Whether you bought your own Mega Millions ticket or joined the office pool there still some things you need to know in the event you win.
The jackpot is a half-billion dollars.
What to do after you hit the Mega Millions jackpot?
How do you — protect your riches, your identity and your sanity — takes some thought and planning.
#1 on the list, make sure you don't blow the nation's largest-ever lottery jackpot within a few years!
Q: What do I do with the ticket?
A: Before anything else, sign the back of the ticket. That will stop anyone else from claiming your riches if you happen to drop it while you're jumping up and down. Then make a photocopy and lock it in a safe. At the very least, keep it where you know it's protected.
Q: What next?
A: Relax; breathe; take time to think about your next move. Don't do anything you'll regret for the next 30 years, like calling your best friend or every one of your aunts, uncles and cousins. It doesn't take long to be overwhelmed by long-lost friends, charities and churches wanting to share your good fortune. Wait a few days before going on a spending spree.
Q: So whom should I tell first?
A: Contacting a lawyer and a financial planner would be a lot wiser than updating your Facebook status. Make sure it's someone you can trust and, it's hoped, dealt with before. If you don't have anyone in mind, ask a close family member or friend. One attorney says it's essential to assemble a team of financial managers, tax experts, accountants and bankers.
Q: Remind me, how much did I win?
A: As it stands now, the Mega Millions will pay out a lump sum of $359 million before taxes. The annual payments over 26 years will amount to just over $19 million before taxes.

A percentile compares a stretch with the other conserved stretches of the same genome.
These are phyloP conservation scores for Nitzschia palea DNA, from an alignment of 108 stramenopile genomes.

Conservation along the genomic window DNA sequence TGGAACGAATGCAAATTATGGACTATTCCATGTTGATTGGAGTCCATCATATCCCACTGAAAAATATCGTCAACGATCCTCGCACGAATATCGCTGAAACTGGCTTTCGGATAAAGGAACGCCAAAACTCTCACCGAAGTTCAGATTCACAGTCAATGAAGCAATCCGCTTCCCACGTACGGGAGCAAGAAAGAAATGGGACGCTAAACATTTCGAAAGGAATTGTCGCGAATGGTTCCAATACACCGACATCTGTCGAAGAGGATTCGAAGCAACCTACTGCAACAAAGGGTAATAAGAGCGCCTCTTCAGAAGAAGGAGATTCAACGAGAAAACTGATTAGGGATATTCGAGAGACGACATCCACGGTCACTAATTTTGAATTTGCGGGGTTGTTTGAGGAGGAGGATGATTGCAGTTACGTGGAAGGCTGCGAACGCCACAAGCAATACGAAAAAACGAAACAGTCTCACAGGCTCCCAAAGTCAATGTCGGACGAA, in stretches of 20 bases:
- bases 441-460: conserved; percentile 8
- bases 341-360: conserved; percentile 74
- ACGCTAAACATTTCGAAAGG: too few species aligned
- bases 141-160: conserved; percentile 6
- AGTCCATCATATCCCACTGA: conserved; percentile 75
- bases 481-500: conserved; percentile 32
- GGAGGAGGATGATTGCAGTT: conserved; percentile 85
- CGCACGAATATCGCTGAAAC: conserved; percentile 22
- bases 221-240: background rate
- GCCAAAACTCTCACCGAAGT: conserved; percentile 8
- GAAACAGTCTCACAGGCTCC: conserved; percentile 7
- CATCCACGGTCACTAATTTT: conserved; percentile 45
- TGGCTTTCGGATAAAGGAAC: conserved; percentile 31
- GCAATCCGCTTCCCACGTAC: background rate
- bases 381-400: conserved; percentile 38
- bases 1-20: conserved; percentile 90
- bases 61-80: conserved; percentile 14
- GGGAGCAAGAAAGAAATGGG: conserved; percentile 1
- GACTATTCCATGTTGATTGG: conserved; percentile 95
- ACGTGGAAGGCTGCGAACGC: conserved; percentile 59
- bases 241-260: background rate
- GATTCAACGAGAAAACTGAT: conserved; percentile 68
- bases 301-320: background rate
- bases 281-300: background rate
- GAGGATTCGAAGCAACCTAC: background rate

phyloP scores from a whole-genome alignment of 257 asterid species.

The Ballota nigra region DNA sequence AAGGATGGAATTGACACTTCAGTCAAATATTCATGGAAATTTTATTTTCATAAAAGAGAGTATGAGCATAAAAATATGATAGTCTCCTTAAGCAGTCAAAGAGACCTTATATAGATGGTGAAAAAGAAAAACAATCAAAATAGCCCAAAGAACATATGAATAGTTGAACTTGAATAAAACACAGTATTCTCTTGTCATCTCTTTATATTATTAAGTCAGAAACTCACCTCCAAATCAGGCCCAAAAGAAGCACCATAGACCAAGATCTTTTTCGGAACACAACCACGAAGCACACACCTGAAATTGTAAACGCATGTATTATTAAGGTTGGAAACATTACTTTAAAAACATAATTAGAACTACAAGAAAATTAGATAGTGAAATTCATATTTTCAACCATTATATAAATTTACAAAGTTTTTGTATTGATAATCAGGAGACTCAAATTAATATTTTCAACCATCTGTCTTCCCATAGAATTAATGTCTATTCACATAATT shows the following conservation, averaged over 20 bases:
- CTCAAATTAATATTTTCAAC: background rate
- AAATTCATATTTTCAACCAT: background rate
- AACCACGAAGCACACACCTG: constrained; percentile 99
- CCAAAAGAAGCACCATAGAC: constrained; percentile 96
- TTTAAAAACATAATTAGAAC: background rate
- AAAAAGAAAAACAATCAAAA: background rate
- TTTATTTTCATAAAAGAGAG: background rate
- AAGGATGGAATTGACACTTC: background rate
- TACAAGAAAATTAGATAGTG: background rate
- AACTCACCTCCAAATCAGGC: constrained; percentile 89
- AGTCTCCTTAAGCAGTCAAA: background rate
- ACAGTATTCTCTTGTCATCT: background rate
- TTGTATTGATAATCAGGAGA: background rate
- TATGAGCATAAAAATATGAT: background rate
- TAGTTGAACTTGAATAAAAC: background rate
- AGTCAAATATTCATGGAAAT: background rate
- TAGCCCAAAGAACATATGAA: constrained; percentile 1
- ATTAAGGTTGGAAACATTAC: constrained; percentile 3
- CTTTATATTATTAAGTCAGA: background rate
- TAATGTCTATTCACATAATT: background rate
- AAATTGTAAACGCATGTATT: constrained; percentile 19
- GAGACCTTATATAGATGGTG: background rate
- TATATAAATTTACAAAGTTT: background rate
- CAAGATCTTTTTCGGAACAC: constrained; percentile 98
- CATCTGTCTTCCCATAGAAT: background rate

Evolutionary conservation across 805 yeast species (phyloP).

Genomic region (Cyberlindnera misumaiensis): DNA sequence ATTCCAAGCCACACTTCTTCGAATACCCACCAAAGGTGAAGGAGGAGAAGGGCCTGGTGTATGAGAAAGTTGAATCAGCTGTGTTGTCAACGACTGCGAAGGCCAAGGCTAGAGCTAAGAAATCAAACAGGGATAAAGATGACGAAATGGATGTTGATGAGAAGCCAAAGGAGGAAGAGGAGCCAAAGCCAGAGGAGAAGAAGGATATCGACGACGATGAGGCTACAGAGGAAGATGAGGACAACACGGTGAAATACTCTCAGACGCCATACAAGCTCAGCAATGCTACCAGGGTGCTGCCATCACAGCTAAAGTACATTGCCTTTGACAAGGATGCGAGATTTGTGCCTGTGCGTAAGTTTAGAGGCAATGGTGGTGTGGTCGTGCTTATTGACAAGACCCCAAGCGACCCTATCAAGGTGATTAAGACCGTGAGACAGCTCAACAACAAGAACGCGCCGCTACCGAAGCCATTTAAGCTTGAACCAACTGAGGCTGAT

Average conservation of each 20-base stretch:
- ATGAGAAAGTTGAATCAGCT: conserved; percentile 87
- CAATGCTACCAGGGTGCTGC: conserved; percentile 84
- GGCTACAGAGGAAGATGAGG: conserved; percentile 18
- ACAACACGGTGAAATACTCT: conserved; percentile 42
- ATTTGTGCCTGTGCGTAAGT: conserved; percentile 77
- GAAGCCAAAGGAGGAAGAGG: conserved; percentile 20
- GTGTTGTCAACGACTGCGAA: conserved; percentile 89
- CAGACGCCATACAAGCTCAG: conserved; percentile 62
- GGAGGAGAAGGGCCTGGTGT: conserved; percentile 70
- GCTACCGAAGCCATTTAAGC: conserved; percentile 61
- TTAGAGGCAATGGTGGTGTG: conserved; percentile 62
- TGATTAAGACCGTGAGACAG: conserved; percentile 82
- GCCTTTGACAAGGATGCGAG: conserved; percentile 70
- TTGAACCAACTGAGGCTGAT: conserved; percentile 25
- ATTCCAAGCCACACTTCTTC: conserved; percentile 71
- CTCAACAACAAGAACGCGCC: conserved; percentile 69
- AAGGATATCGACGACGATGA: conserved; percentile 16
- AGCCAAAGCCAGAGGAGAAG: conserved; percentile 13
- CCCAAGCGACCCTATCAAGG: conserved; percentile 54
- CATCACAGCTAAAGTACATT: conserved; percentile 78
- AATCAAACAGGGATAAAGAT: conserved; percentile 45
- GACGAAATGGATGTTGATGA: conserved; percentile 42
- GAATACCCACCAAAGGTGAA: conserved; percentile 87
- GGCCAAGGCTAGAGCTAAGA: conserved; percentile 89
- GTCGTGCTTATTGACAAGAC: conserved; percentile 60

Q: How much will I pay in taxes?
A: This partly depends on where you live. Federal tax is 25 percent; then there's your state income tax. In Ohio, for example, that's another 6 percent. And you might need to pay a city tax depending on the local tax rules. So count on about a third of your winnings going to the government.
Q: Should I take the cash payout or annual payments?
A: This is the big question, and most people think taking the lump sum is the smart move. That's not always the case. First, spreading the payments out protects you from becoming the latest lottery winner who's lost all their money. According to one author who wrote about winning lotteries, nine out of 10 winners go through their money in five years or less.
Q: But what if I'm good at managing the money?
A: Invested properly, the lump sum option can be a good choice. There's more planning that you can use to reduce estate taxes and other financial incentives. Others, though, say that with annual payments, you are taxed on the money only as it comes in, so that will put you in a lower tax bracket rather than taking a big hit on getting a lump sum. And you still can shelter the money in tax-free investments and take advantage of tax law changes over the years.
Q: Should I try to shield my identity?
A: Absolutely. This will protect you from people who want you to invest in their business scheme or those who need cash in an emergency. Lottery winners are besieged by dozens of people and charities looking for help.